The Appellate Division noted that the EFTPA is remedial legislation and should be construed liberally to effectuate its purpose to protect consumers. The interpretation afforded the federal statute that applies its protection to any account with electronic fund transfer capability appeared to the Appellate Division to be a sensible interpretation of the language of the EFTPA. Thus, the panel concluded that if information pertaining to such an account is improperly disclosed, the consumer may invoke the remedies provided under the EFTPA.
In applying its determination to the facts of this case, the panel held that BOA, in releasing the bank records, acted negligently as to Suzanne Hirl and recklessly in respect of Stephanie Hirl. As to Suzanne Hirl, her attorney notified BOA of the intended motion to quash the subpoena; therefore, the early production of the documents was improper. As to Stephanie Hirl, her account was created pursuant to the Uniform Gift to Minors Act and her mother's connection to the account was custodial only and should not have been released. According to the Appellate Division, if Hirl is able to establish on remand that the accounts were qualifying accounts under the EFTPA, she and Stephanie are entitled to the compensatory damages, punitive damages, and attorneys' fees previously awarded.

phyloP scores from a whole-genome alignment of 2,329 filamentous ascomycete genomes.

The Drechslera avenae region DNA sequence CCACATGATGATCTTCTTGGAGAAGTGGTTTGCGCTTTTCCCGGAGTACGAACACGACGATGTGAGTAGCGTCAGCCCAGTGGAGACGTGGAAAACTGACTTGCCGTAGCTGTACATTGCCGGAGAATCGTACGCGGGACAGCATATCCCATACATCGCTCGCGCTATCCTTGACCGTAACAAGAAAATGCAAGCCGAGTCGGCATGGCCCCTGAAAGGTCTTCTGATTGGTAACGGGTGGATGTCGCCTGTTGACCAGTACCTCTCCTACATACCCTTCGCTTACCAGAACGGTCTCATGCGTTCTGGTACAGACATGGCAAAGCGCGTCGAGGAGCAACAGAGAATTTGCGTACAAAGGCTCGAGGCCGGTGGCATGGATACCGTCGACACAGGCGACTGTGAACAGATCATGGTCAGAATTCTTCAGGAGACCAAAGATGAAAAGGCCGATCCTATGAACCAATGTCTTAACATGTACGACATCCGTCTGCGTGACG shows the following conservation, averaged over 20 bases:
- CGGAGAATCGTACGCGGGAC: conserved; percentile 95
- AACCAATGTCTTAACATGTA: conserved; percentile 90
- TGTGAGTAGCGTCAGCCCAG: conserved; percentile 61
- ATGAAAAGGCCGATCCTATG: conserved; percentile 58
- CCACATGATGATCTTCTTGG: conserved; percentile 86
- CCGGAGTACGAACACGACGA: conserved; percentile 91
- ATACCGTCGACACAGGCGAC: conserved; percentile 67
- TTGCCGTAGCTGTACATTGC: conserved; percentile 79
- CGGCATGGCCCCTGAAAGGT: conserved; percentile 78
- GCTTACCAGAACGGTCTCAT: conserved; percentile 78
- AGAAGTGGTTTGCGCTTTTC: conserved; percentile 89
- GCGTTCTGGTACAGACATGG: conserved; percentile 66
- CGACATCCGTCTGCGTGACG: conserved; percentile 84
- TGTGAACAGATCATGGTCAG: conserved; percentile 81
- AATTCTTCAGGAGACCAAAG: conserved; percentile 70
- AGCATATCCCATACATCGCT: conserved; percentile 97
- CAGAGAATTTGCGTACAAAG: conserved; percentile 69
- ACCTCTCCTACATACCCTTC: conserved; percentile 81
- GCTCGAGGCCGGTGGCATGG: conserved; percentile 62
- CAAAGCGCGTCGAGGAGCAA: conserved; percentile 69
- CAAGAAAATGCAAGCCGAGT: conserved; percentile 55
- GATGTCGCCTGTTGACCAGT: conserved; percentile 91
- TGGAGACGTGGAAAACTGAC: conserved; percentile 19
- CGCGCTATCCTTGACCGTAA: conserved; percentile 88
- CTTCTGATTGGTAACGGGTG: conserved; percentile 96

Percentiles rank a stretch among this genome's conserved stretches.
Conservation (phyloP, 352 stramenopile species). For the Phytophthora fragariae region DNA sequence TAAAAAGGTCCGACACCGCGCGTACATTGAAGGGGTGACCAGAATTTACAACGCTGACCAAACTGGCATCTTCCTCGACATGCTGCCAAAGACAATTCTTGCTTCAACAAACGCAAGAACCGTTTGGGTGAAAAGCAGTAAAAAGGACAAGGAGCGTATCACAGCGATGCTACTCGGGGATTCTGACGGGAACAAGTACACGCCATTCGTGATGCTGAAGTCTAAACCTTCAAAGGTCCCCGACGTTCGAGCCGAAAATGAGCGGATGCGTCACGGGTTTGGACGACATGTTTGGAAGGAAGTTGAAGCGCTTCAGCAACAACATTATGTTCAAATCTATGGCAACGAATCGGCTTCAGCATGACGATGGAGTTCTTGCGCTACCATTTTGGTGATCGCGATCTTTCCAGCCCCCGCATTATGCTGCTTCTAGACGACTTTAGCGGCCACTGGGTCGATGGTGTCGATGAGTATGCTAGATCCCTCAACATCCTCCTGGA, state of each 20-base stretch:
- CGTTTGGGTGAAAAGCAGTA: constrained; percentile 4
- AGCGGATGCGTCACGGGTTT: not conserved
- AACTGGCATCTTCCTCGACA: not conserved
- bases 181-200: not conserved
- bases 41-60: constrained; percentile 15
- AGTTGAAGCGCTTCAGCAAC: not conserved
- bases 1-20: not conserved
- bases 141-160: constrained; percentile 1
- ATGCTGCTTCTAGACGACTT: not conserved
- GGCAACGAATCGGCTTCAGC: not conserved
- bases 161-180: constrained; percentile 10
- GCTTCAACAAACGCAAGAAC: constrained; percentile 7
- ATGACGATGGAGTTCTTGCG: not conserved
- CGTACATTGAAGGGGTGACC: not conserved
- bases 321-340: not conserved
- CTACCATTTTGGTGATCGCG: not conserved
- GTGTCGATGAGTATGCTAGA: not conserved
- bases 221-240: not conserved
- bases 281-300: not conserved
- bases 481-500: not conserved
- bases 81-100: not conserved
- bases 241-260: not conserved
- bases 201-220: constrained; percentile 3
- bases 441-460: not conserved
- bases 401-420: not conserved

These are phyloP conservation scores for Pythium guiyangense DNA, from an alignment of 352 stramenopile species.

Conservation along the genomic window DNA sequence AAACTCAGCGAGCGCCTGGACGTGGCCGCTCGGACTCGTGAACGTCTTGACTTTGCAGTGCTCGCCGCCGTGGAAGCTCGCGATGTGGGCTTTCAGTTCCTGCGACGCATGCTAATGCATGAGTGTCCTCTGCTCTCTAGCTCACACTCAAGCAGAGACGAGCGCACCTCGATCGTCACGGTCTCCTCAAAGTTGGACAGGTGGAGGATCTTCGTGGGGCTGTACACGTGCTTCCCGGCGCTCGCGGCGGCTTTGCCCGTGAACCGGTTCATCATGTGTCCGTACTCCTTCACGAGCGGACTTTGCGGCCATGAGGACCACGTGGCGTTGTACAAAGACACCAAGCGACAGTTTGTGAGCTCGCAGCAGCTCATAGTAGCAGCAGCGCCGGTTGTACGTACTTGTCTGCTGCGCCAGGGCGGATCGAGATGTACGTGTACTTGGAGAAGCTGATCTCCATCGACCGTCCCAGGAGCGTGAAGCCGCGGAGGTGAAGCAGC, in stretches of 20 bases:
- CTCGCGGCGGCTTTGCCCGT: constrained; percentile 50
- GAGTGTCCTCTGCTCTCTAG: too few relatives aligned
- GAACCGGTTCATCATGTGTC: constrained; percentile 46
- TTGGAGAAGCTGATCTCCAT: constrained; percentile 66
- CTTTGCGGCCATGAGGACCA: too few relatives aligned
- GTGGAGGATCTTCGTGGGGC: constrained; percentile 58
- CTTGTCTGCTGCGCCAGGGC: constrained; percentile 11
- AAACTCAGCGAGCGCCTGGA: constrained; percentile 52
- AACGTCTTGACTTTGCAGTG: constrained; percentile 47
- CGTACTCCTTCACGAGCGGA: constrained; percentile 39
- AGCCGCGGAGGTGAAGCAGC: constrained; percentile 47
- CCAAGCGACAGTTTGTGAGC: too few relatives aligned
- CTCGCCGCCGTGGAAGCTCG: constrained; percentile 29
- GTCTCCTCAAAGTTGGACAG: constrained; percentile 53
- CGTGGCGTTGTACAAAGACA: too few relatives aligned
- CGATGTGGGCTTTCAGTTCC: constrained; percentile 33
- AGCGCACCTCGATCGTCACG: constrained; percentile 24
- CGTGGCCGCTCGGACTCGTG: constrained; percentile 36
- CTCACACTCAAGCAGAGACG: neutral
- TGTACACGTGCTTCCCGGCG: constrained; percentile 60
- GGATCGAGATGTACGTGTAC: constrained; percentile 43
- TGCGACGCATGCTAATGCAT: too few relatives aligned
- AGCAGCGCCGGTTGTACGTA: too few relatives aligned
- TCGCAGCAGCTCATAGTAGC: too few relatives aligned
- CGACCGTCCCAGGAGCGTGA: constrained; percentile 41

The Supreme Court granted certification.
HELD: In the contextof the Electronic Fund Transfer Privacy Act, the word "account" cannot be isolated from the phrase "electronic fund transfer." Nor can the word "account" be read so as not to exist within the disclosure authorization of N.J.S.A. 17:16K-3. Thus, N.J.S.A. 17:16K-3 permits a financial institution to disclose information to a third party as prescribed by the statute relative to an electronic fund transfer or an account with electronic fund transfer capability as elected by the consumer. Accordingly, the Court adopts the Appellate Division's construction of the Act and N.J.S.A. 17:16K-3 substantially for reasons expressed in the written opinion below.
1. Given the limited question on which certification was granted, the Court does not address or comment on the other issues ...